Last week, the American Bar Association adopted a rule calling on U.S. courts to “consider and respect, as appropriate, the data protection and privacy laws of any applicable foreign sovereign . . . with regard to data sought in discovery in civil litigation.”  In an extensive report accompanying the new rule, the ABA detailed the tensions that exist between the liberal discovery standards under the Federal Rules of Civil Procedure and the strict data protection regimes in many foreign countries. 

As the Association explains, the increase in the global reach of corporations has made cross-border discovery an increasingly urgent issue, often forcing companies to choose between the consequences of refusing to comply with discovery obligations in the U.S. on the one hand and enforcement proceedings (including possible criminal prosecution) for violating data protection law on the other. The report notes that “the current state of jurisprudence [in this area] is inconsistent with promotion of rule of law, as it facilitates violation of law, either abroad or here.”

The Association does not recommend a specific approach that U.S. courts should take when called upon to adjudicate a discovery dispute involving foreign data protection law; rather, the report suggests that current law provides the necessary guidance courts need to deal with the conflicts that may arise. The guidance is mostly contained in the Supreme Court’s 1987 Aerospatiale v. District Court of Iowa decision, where the Court advised that

American courts, in supervising pretrial proceedings, should exercise special vigilance to protect foreign litigants from the danger that unnecessary, or unduly burdensome, discovery may place them in a disadvantageous position. . . . In addition, we have long recognized the demands of comity in suits involving foreign states, either as parties or as sovereigns with a coordinate interest in the litigation. . . . . American courts should therefore take care to demonstrate due respect for any special problem confronted by the foreign litigant on account of its nationality or the location of its operations, and for any sovereign interest expressed by a foreign state.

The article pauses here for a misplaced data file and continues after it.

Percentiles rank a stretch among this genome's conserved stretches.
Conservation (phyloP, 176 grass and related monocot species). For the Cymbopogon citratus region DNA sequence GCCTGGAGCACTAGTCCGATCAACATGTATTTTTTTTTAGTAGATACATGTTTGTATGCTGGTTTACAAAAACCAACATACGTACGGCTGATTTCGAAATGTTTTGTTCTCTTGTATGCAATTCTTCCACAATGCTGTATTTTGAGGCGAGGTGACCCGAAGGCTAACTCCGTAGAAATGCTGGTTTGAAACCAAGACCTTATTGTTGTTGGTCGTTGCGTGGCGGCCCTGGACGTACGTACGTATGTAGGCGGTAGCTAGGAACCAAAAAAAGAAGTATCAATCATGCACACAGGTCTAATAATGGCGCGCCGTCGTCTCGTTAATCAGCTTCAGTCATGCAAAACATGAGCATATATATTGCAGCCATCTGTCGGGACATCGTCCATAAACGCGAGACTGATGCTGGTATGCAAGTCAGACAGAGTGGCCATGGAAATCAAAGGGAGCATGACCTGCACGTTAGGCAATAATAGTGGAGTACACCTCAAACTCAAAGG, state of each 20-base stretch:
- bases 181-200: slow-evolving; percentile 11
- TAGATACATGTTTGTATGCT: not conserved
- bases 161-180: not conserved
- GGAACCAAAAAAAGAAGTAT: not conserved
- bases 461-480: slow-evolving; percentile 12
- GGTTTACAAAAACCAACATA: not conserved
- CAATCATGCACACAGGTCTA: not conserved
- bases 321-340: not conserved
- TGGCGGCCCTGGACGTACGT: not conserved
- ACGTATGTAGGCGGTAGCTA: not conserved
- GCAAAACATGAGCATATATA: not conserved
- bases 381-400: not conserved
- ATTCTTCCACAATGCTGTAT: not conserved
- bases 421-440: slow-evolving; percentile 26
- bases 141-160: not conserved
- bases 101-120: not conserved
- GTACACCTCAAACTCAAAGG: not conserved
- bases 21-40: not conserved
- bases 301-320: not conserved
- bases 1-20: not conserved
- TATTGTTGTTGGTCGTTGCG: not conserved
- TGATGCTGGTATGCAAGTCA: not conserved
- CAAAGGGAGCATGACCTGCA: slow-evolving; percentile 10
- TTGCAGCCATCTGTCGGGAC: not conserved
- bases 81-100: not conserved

The Aerospatiale decision identified the considerations set out in § 437(1)(c) Restatement of Foreign Relations Law as a suitable starting point for the comity analysis. Those considerations, include:

  • The importance to the litigation of the information requested;
  • the specificity of the request;
  • whether the information originated in the United States;
  • whether alternative means exist to obtain the information; and
  • whether the interests of the United States outweigh the interests of the foreign jurisdictions in maintaining confidentiality.

(The report also notes that some courts have applied an additional factor to address the potential hardship that a producing party might suffer from compliance with the discovery requests.)

Despite the existence of this guidance, however, the Association found that few courts actually have limited the production pursuant to the discovery request under the Federal Rules. The Association’s new rule urges courts to give due regard to the Aerospatiale factors.

It of course remains to be seen whether courts will respond to the ABA’s call. But in any case, the Association has done much to bring awareness to this increasingly important issue.